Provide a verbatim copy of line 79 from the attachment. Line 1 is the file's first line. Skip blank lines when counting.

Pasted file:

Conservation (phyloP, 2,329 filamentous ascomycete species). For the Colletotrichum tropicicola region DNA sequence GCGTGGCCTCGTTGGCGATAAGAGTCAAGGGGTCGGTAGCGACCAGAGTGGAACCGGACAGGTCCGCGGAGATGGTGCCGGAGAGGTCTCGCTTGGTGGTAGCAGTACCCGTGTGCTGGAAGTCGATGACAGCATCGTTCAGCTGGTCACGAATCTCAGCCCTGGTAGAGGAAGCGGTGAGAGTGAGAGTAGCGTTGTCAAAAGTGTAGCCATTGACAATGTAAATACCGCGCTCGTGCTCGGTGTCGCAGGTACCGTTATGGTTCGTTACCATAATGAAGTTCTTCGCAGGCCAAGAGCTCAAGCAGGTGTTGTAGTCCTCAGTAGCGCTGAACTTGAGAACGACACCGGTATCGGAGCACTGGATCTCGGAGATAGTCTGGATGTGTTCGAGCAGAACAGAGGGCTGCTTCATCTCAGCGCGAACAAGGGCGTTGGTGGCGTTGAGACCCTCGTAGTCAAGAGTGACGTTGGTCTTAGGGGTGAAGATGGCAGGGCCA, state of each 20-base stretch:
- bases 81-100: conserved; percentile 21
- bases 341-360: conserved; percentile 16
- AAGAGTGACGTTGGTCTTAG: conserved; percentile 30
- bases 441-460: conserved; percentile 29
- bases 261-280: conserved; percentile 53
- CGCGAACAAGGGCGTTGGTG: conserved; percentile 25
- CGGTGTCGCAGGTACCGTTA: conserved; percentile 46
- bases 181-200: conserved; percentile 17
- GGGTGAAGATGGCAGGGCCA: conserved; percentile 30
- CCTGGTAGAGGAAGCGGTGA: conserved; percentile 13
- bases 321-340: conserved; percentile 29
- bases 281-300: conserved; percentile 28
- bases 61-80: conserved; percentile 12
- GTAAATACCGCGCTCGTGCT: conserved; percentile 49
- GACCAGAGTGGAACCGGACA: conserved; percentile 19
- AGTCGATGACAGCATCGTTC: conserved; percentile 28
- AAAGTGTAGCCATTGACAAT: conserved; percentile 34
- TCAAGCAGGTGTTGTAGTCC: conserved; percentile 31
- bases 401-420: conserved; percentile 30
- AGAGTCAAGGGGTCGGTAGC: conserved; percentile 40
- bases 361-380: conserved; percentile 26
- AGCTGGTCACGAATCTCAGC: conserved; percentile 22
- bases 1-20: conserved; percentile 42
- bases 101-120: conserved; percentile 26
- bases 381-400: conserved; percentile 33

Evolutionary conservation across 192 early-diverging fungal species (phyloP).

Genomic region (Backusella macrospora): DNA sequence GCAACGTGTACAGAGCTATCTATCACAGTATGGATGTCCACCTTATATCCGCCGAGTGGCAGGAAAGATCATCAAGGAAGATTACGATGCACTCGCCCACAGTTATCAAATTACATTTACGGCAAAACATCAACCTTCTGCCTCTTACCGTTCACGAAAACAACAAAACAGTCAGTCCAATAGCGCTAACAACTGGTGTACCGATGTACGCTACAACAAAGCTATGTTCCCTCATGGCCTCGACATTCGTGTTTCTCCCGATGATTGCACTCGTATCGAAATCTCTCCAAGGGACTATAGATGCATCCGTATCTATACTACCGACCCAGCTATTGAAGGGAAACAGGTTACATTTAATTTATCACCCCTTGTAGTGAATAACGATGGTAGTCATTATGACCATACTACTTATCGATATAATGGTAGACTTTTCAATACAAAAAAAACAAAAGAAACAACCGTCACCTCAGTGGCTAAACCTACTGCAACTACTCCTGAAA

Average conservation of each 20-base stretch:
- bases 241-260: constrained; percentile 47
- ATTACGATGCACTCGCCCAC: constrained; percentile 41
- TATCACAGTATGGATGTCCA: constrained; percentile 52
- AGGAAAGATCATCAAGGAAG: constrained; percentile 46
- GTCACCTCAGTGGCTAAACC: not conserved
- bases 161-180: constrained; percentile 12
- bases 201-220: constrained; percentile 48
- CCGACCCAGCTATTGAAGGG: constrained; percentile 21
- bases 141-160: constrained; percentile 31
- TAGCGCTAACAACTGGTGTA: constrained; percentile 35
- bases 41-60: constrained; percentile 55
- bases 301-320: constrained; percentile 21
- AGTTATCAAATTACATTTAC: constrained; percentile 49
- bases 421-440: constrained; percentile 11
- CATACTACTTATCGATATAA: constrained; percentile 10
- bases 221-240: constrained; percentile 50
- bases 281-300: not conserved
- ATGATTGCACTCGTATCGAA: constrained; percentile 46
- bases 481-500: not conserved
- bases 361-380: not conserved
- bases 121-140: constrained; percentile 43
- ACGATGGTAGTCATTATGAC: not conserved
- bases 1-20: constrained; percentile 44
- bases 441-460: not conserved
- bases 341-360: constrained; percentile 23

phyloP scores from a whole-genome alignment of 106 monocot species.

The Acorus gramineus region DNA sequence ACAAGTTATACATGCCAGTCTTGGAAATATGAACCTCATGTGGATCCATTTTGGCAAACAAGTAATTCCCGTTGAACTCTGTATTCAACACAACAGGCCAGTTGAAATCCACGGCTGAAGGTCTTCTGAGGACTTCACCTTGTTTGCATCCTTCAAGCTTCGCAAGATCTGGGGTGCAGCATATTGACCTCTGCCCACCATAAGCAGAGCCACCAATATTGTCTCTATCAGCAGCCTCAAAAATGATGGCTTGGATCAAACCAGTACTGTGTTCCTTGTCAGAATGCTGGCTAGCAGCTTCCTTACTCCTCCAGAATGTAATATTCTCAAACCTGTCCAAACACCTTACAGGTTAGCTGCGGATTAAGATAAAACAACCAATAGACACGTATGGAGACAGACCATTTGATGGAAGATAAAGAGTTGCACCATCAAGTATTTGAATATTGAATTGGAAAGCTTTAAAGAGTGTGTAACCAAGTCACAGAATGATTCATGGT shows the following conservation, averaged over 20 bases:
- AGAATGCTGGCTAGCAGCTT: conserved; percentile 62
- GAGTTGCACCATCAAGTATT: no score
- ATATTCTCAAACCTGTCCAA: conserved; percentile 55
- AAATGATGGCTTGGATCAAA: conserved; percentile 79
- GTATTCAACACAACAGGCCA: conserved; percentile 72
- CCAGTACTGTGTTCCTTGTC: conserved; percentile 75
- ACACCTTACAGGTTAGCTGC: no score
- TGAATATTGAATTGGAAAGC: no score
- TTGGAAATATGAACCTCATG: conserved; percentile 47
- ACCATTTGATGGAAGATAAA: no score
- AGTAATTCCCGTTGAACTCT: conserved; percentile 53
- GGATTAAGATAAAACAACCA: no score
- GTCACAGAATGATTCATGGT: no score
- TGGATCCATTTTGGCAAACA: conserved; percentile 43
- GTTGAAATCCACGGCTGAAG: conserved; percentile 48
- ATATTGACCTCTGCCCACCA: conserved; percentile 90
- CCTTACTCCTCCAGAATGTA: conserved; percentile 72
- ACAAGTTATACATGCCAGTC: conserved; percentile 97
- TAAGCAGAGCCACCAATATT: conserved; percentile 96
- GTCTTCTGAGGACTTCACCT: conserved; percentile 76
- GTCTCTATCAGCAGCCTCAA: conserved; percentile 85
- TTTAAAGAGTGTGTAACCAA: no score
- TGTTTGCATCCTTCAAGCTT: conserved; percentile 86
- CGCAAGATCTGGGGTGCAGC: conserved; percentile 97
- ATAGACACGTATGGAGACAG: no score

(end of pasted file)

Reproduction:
- TGTTTGCATCCTTCAAGCTT: conserved; percentile 86